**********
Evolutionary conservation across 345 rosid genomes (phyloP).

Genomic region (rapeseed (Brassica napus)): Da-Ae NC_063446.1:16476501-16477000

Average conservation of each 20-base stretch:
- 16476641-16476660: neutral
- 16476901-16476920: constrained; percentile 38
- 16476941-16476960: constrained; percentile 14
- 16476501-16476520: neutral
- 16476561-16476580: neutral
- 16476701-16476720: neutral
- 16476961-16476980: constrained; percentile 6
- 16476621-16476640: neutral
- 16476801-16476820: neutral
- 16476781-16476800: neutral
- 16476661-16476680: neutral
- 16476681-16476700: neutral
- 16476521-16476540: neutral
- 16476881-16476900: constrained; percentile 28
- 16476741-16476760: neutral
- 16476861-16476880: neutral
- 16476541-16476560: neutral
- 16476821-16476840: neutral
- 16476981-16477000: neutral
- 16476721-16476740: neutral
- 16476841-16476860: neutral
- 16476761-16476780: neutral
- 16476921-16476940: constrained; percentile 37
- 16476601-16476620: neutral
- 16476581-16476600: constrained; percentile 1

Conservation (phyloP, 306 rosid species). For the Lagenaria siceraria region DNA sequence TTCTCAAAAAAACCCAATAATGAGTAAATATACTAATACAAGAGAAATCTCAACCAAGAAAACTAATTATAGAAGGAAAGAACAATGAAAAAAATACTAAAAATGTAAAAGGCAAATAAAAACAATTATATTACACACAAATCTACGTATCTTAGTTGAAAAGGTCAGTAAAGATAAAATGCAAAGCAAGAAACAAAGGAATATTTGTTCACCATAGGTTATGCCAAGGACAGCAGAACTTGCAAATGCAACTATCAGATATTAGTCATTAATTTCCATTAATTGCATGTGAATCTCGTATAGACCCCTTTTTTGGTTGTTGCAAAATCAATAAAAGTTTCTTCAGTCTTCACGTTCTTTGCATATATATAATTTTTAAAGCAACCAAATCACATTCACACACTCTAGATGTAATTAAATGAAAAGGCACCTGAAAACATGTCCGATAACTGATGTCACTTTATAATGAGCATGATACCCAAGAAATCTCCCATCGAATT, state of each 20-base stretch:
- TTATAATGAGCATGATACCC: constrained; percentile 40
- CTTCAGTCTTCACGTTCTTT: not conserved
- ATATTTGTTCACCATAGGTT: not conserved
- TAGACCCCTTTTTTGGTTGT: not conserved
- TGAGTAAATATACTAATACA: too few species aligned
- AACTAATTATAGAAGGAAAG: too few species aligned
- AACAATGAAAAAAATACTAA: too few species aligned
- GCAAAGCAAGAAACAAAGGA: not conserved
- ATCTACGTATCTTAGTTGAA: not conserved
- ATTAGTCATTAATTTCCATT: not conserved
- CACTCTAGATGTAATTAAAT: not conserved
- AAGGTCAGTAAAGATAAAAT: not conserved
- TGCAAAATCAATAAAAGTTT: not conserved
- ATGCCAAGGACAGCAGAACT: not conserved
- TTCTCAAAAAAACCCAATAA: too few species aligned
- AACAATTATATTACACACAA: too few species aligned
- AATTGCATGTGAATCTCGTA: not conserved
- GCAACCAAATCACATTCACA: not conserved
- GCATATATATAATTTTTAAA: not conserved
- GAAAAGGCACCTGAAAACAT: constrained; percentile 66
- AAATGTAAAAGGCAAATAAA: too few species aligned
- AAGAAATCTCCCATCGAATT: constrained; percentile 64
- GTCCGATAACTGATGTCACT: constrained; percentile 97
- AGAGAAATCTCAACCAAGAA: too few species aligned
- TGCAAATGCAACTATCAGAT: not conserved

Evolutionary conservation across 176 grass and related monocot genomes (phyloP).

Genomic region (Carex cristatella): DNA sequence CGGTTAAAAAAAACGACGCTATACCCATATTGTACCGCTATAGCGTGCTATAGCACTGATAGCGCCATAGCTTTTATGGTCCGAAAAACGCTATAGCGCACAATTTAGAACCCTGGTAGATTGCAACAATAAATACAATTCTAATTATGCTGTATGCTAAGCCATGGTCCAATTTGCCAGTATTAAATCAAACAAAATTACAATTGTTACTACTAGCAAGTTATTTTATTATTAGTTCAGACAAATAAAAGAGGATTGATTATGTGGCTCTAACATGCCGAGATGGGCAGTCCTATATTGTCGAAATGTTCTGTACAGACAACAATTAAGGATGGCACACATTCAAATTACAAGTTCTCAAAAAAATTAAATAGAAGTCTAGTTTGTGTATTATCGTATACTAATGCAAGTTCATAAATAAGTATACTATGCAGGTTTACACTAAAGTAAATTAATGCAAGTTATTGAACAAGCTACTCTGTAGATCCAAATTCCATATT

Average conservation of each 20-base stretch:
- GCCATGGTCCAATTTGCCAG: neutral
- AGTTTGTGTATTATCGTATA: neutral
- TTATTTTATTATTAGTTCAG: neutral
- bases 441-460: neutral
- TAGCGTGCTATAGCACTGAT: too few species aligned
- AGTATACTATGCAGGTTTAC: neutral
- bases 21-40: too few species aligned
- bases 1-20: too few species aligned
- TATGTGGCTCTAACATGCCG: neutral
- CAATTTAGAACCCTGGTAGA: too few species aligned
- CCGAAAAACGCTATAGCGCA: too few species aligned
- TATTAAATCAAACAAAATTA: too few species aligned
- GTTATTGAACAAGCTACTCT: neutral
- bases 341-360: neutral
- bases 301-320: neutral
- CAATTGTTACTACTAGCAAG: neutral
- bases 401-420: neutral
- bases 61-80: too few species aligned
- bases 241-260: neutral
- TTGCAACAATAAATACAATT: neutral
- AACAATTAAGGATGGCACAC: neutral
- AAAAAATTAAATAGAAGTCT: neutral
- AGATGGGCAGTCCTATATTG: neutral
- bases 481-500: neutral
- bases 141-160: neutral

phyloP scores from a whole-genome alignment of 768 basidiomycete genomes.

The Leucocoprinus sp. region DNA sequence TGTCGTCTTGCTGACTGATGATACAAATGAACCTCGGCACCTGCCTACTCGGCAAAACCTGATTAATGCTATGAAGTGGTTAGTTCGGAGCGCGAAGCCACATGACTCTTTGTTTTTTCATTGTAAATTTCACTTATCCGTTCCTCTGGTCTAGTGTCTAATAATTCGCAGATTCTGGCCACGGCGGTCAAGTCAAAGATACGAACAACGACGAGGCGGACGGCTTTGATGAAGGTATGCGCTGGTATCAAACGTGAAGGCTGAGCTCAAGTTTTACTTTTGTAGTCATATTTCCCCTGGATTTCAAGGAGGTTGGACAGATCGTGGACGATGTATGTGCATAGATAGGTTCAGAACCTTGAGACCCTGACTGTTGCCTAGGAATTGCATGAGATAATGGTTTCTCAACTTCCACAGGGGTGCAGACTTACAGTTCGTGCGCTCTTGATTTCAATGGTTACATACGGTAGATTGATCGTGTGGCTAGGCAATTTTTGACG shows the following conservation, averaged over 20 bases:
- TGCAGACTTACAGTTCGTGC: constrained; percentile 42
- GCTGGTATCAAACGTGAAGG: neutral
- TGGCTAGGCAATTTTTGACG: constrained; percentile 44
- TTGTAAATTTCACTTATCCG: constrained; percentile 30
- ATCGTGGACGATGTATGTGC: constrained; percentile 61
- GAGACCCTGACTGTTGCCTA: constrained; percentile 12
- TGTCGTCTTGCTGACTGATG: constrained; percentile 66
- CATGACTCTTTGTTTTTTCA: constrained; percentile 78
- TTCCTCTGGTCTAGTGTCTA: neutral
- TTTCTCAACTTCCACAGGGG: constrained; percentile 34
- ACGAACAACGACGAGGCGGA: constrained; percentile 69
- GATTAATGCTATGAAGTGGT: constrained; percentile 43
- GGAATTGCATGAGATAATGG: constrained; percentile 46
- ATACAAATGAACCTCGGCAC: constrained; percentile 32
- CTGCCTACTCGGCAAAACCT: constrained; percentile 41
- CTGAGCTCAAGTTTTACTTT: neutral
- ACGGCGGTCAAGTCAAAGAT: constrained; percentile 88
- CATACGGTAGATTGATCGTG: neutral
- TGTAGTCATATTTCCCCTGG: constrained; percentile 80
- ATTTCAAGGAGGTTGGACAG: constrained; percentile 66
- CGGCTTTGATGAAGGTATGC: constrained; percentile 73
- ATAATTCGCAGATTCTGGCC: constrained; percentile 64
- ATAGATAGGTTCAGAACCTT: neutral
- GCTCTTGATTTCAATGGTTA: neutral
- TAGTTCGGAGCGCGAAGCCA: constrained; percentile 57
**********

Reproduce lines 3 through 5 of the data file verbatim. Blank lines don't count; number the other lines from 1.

Average conservation of each 20-base stretch:
- 16476641-16476660: neutral
- 16476901-16476920: constrained; percentile 38